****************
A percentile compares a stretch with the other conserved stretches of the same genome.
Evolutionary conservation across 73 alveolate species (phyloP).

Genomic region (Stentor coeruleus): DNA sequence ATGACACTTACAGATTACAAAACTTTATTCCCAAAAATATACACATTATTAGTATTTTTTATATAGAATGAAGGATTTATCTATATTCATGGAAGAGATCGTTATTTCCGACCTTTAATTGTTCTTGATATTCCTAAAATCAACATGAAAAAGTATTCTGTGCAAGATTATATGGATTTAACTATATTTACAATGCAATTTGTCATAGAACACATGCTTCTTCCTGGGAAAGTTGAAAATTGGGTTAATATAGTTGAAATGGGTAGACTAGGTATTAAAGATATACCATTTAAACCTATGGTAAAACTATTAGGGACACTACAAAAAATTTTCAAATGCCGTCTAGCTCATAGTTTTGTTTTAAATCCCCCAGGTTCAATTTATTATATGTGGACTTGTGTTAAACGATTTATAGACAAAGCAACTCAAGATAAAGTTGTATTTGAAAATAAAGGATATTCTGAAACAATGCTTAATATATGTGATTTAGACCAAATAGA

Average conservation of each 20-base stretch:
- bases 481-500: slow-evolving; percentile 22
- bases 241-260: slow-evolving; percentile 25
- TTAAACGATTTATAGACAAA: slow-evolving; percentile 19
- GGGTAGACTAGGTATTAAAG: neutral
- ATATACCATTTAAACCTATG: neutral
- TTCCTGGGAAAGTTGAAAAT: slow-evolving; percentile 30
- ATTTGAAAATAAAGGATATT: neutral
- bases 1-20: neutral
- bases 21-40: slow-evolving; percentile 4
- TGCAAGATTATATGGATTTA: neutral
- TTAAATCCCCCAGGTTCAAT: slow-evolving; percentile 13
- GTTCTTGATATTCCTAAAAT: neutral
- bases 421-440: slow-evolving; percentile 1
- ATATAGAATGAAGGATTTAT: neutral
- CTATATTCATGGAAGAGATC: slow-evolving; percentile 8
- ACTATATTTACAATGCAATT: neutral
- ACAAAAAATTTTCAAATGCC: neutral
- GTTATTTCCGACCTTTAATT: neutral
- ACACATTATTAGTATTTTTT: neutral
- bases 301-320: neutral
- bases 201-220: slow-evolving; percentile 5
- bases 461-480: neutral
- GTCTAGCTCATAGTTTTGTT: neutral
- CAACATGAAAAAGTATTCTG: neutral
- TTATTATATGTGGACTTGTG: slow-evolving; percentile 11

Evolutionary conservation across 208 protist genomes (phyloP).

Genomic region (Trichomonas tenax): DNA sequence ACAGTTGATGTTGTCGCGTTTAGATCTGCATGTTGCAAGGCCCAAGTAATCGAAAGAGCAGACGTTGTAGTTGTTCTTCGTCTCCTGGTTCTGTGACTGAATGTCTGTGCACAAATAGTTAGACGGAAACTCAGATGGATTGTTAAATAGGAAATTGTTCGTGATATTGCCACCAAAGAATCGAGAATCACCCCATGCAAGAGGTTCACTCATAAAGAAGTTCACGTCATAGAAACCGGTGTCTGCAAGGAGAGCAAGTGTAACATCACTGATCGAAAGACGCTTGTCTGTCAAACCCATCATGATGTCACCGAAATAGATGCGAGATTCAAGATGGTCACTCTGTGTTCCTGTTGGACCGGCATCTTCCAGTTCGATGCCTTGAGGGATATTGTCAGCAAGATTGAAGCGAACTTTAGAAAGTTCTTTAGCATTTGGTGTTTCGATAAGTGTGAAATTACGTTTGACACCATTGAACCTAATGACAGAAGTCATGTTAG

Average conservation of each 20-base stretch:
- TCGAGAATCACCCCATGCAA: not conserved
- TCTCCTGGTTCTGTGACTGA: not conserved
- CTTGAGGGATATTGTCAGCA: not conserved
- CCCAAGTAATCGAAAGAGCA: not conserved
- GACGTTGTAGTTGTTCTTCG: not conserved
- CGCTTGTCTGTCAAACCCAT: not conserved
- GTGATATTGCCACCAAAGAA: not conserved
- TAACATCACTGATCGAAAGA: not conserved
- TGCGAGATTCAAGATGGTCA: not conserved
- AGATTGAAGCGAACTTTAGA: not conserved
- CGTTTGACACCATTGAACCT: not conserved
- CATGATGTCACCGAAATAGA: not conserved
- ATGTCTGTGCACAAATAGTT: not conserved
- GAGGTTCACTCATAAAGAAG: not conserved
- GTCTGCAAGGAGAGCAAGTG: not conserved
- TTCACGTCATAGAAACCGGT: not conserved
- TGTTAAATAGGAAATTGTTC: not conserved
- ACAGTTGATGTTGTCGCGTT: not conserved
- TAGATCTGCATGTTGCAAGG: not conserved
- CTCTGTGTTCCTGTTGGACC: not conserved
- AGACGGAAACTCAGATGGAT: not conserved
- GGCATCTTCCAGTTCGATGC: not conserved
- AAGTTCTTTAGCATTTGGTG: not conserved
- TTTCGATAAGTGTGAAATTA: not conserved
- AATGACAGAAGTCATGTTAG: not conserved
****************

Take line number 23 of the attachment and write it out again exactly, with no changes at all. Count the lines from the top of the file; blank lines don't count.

- ACACATTATTAGTATTTTTT: neutral